Barcelona- The Happiest Place on Earth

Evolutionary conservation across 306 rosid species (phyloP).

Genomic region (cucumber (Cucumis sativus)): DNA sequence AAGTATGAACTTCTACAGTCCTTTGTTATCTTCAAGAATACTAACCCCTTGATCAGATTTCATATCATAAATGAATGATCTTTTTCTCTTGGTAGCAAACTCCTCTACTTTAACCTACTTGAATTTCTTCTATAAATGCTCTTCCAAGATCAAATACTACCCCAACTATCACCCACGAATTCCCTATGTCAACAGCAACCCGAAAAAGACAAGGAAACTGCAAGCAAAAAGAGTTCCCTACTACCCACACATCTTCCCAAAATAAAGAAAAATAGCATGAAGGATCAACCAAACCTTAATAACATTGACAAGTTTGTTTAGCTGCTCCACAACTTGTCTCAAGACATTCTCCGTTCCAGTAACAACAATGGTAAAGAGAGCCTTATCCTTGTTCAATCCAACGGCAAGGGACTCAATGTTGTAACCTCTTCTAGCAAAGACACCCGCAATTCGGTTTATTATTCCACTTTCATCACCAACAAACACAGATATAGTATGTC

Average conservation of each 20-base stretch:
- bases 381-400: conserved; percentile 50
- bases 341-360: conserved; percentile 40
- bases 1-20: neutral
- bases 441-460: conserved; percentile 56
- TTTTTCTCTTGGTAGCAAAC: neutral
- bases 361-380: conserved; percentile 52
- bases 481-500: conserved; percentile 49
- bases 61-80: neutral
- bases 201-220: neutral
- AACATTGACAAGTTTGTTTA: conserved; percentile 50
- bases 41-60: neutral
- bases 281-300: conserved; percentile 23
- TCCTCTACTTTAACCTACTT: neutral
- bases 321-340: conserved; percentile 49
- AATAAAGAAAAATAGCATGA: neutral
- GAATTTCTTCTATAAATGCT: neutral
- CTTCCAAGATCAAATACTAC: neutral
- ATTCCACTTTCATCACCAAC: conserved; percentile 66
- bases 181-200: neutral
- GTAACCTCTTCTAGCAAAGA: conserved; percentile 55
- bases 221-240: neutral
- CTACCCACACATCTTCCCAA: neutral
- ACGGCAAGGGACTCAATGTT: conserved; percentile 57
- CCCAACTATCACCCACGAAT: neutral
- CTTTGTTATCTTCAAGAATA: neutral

I've been putting off writing about Barcelona for some time now. I'm not really sure exactly why. Maybe because it has been my favorite place I've traveled to, and I'm afraid I won't be able to do it any justice? I didn't know much about BCN when I started planning the trip. I found a listing of several European travel deals on www.travelzoo.com. I ended up getting quite a deal- 6 nights AND airfare from Philadelphia from www.virginvacations.com for "$499" which equaled $650 with taxes. There was an annoying layover in the worst airport ever in Frankfort, Germany, but at least I could browse the German gift shops. I'm not a picky person when it comes to hotels, so I looked up the offered hotels in the travel deal and chose the one that was closer to everything, rather than by star rating. I ended up choosing the cheapest one, Hotel Coronado, in the district called El Raval. It turned out to be a great location on Nou de la Rambla, about a 15 minute walk from La Rambla, which took us past many ethnic food shops, a big music venue, Hotel Gaudi and Palacio Guell, which was sadly closed for the season. The room was simple and clean, with 3 beds, a tile floor, TV, bathroom, and probably the thinnest walls imaginable. Free coffee/juice/biscuits were available each morning, and there were vending machines with beer (cerveza) for 1 Euro and a bodega across the street which sold decent wine for 3 euros a bottle. I'd suggest taking a taxi from the airport, it is kind of a hike with public transportation. You have to transfer from regional rails to different subway lines, kind of a headache.